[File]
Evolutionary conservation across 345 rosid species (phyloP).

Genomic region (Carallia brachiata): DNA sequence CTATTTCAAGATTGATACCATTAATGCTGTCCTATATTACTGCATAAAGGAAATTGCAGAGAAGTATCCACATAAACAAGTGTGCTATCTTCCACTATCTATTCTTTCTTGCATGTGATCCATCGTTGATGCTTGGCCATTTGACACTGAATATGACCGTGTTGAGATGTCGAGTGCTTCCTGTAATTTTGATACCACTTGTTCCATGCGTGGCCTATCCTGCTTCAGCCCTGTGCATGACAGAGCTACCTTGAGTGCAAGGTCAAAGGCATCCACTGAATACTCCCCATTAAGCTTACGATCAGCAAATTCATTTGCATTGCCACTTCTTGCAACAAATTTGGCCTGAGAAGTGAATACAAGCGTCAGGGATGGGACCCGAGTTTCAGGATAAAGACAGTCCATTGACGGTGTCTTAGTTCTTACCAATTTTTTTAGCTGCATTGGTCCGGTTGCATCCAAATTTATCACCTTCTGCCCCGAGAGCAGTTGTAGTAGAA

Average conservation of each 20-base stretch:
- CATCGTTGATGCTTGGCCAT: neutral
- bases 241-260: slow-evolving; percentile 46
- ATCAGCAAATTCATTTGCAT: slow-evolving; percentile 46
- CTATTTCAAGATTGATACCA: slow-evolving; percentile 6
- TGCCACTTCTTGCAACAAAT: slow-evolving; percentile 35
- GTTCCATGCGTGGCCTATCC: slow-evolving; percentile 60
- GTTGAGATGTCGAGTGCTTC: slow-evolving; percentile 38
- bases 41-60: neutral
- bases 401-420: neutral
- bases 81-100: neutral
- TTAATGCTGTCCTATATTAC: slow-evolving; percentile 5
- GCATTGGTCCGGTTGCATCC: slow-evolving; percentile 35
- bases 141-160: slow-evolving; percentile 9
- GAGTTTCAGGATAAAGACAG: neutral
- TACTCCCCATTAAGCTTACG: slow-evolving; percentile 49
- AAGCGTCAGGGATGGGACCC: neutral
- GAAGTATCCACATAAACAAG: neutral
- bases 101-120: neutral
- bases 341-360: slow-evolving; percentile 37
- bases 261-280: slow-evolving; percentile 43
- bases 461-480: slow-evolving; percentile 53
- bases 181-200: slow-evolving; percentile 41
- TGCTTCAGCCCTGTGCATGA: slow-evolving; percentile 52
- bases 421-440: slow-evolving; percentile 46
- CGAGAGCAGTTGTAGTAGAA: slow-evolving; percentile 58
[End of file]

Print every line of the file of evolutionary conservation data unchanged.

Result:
Evolutionary conservation across 345 rosid species (phyloP).

Genomic region (Carallia brachiata): DNA sequence CTATTTCAAGATTGATACCATTAATGCTGTCCTATATTACTGCATAAAGGAAATTGCAGAGAAGTATCCACATAAACAAGTGTGCTATCTTCCACTATCTATTCTTTCTTGCATGTGATCCATCGTTGATGCTTGGCCATTTGACACTGAATATGACCGTGTTGAGATGTCGAGTGCTTCCTGTAATTTTGATACCACTTGTTCCATGCGTGGCCTATCCTGCTTCAGCCCTGTGCATGACAGAGCTACCTTGAGTGCAAGGTCAAAGGCATCCACTGAATACTCCCCATTAAGCTTACGATCAGCAAATTCATTTGCATTGCCACTTCTTGCAACAAATTTGGCCTGAGAAGTGAATACAAGCGTCAGGGATGGGACCCGAGTTTCAGGATAAAGACAGTCCATTGACGGTGTCTTAGTTCTTACCAATTTTTTTAGCTGCATTGGTCCGGTTGCATCCAAATTTATCACCTTCTGCCCCGAGAGCAGTTGTAGTAGAA

Average conservation of each 20-base stretch:
- CATCGTTGATGCTTGGCCAT: neutral
- bases 241-260: slow-evolving; percentile 46
- ATCAGCAAATTCATTTGCAT: slow-evolving; percentile 46
- CTATTTCAAGATTGATACCA: slow-evolving; percentile 6
- TGCCACTTCTTGCAACAAAT: slow-evolving; percentile 35
- GTTCCATGCGTGGCCTATCC: slow-evolving; percentile 60
- GTTGAGATGTCGAGTGCTTC: slow-evolving; percentile 38
- bases 41-60: neutral
- bases 401-420: neutral
- bases 81-100: neutral
- TTAATGCTGTCCTATATTAC: slow-evolving; percentile 5
- GCATTGGTCCGGTTGCATCC: slow-evolving; percentile 35
- bases 141-160: slow-evolving; percentile 9
- GAGTTTCAGGATAAAGACAG: neutral
- TACTCCCCATTAAGCTTACG: slow-evolving; percentile 49
- AAGCGTCAGGGATGGGACCC: neutral
- GAAGTATCCACATAAACAAG: neutral
- bases 101-120: neutral
- bases 341-360: slow-evolving; percentile 37
- bases 261-280: slow-evolving; percentile 43
- bases 461-480: slow-evolving; percentile 53
- bases 181-200: slow-evolving; percentile 41
- TGCTTCAGCCCTGTGCATGA: slow-evolving; percentile 52
- bases 421-440: slow-evolving; percentile 46
- CGAGAGCAGTTGTAGTAGAA: slow-evolving; percentile 58